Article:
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The Murchison Widefield Array (MWA) is an open access telescope dedicated to studying the low-frequency (80–300 MHz) southern sky. Since beginning operations in mid-2013, the MWA has opened a new observational window in the southern hemisphere enabling many science areas. The driving science objectives of the original design were to observe 21 cm radiation from the Epoch of Reionisation (EoR), explore the radio time domain, perform Galactic and extragalactic surveys, and monitor solar, heliospheric, and ionospheric phenomena. All together
programs recorded 20 000 h producing 146 papers to date. In 2016, the telescope underwent a major upgrade resulting in alternating compact and extended configurations. Other upgrades, including digital back-ends and a rapid-response triggering system, have been developed since the original array was commissioned. In this paper, we review the major results from the prior operation of the MWA and then discuss the new science paths enabled by the improved capabilities. We group these science opportunities by the four original science themes but also include ideas for directions outside these categories.
Examines George H. W. Bush’s efforts to establish a new world order and reliance on traditional Cold War strategies and alliances. Assesses Bush Sr.’s successes (e.g. German reunification) and failures (in Yugoslavia and Iraq). Documents beginning of post-Cold War US wars of Muslim liberation, a pattern continued by the presdients that followed him.
Argues that Obama was a Cold War–style foreign policy realist. Despite hopes and fears that he would transform American interests, he continued with approaches to Muslims and to counterterrorism, for example, that echoed those of his predecessors. Coming to power decrying the “dumb” Iraq War, Obama was complicit in regime change in Libya. He thus continued the pattern of waging wars to liberate Muslims.
Examines September 11 attacks and the Cold War–style response of George W. Bush. Assesses competing interpretations of 9/11. Outlines Bush Doctrine and argues for its continuity with Cold War strategies. Considers case for and performance in wars in Afghanistan and Iraq. Details first phase of the War on Terror and the traditional alliances that it relied on.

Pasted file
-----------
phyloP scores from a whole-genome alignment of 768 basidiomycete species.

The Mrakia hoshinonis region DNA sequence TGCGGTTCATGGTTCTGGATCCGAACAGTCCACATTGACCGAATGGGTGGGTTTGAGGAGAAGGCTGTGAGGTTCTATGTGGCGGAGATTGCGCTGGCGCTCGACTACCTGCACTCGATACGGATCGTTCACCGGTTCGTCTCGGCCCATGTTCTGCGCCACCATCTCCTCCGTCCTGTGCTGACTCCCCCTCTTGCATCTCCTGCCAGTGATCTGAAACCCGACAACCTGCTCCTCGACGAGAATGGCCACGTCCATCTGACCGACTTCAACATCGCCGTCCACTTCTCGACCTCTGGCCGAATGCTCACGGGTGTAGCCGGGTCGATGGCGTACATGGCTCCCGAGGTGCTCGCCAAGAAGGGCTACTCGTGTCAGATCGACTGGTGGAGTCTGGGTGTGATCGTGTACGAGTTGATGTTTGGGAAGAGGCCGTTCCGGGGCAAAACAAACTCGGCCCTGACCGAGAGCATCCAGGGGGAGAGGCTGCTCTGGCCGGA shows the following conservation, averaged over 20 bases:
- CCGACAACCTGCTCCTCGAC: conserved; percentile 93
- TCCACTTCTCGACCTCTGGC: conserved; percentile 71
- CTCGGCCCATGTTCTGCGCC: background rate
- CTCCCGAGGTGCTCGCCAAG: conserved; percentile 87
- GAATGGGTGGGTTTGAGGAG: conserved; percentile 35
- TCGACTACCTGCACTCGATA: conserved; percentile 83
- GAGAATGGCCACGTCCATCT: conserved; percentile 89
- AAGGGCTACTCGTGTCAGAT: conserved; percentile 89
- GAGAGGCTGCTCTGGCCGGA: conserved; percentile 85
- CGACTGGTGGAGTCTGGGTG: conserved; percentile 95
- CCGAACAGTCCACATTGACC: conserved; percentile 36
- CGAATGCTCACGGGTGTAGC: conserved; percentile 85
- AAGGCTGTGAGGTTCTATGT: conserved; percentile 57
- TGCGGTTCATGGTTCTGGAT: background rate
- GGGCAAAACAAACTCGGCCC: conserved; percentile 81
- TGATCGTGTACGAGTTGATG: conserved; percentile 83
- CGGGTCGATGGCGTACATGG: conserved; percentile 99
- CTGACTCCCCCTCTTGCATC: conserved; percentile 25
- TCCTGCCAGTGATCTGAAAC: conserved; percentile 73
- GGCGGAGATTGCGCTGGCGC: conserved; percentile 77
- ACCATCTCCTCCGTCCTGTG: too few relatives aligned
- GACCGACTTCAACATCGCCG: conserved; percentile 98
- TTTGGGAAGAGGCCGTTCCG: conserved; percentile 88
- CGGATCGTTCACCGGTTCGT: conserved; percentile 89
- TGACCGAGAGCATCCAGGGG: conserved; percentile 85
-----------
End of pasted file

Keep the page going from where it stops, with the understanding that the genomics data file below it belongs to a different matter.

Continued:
Argues that Trump did not transcend the Cold War or the approaches of his post–Cold War predecessors. While stylistically very different, the substance of Trump’s foreign policy was more similar to than different from that of Bush Jr. and Obama. Examines his trade war with China and the consistency of approach that underpinned it. Concludes by arguing why and how the US remained dominant after the Cold War, and the enduring advantages it enjoys over it competitors like China.
Considers the strong realism of Obama and how his efforts to avoid the Syrian Civil War were like those of George H. W. Bush in Yugoslavia. Examines pros and cons of his nuclear deal with Iran and his failure to contain Russian power in Ukraine and Syria, an impotence he shares with several of his Cold War and post–Cold War predecessors. Assesses the Obama foreign policy legacy and how far it explains the rise of Donald Trump.
Argues for Clinton's reversion to Cold War diplomacy in his second term. Containment of Russia and Iraq became central concerns. Chronicles Clinton battles with Congress, his impeachment, and his expansive foreign policy of apparent humanitarian interventions (in Kosovo especially), but waged as much to contain Russian power as to advance human rights.
Considers how George W. Bush rescued the catastrophe of post-invasion Iraq with his Surge. Analyzes key events of second Bush term, his freedom agenda, and wider counterterrorism efforts. Argues that Bush continued with a foreign policy approach made in the Cold War, in which Russian power remained a central concern. Details how Bush resembled his Cold War predecessors in his Russia policy, especially during the Russo-Georgia War. Examines successes and failures of Bush Jr.’s foreign policy, with a special focus on his approach to China. Argues that Bush’s foreign toward India was a considerable success.